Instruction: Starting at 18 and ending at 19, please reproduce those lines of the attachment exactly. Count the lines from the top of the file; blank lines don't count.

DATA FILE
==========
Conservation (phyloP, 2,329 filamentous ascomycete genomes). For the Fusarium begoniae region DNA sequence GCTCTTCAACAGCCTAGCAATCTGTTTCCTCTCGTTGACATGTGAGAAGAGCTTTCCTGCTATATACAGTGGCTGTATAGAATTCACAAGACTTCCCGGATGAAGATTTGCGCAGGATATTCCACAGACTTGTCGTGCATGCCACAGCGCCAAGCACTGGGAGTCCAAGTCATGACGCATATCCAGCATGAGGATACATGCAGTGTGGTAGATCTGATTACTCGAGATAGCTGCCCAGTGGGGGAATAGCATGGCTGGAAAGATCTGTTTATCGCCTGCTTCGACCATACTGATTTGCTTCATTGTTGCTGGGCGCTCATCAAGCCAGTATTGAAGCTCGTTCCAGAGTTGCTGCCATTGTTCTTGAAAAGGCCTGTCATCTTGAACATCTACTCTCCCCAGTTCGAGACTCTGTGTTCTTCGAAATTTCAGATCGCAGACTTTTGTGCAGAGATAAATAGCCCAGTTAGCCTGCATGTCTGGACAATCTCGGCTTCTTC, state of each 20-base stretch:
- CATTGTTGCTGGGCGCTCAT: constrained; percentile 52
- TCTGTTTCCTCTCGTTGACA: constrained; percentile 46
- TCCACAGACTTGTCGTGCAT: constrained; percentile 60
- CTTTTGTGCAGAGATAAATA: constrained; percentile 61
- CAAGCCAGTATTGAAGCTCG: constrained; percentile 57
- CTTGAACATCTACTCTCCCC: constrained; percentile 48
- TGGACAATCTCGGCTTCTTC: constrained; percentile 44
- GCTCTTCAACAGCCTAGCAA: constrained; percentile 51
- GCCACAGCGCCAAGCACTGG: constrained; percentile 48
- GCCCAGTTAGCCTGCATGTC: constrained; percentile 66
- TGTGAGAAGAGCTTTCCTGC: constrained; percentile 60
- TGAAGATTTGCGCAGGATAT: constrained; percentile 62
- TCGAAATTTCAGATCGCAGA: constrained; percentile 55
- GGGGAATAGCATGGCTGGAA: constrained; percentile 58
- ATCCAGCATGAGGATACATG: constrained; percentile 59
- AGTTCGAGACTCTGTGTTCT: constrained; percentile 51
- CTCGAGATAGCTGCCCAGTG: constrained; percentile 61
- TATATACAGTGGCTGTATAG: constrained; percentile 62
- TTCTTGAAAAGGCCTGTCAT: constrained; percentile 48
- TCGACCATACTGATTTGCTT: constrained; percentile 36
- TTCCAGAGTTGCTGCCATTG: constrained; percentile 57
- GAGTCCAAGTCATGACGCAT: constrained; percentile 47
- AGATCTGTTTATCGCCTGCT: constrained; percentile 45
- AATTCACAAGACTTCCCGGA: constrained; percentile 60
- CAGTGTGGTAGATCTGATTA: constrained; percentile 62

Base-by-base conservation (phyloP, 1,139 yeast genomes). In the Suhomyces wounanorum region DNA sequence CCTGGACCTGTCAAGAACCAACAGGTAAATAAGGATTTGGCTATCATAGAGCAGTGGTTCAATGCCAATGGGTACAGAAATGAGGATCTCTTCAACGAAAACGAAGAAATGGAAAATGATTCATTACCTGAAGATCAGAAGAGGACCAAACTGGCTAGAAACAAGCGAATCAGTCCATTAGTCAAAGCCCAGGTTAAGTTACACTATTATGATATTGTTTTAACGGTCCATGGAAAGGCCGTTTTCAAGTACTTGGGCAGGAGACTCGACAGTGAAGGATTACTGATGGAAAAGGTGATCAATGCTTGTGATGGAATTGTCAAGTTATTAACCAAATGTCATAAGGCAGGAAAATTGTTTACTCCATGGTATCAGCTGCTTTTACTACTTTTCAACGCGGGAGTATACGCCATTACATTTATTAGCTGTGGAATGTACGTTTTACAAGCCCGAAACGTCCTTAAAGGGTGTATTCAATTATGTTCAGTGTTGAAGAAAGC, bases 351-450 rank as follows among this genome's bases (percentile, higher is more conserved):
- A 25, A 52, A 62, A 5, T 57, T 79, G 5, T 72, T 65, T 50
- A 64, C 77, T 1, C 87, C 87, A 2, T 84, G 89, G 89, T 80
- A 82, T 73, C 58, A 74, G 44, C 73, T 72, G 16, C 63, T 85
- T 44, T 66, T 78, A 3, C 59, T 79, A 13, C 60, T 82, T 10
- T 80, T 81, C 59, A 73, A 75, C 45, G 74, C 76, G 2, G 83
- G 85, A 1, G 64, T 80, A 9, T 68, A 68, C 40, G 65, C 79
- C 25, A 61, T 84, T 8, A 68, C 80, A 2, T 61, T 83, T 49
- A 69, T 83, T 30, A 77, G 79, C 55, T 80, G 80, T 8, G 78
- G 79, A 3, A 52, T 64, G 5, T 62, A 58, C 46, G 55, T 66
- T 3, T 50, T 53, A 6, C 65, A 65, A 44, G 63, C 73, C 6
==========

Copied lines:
- CTCGAGATAGCTGCCCAGTG: constrained; percentile 61
- TATATACAGTGGCTGTATAG: constrained; percentile 62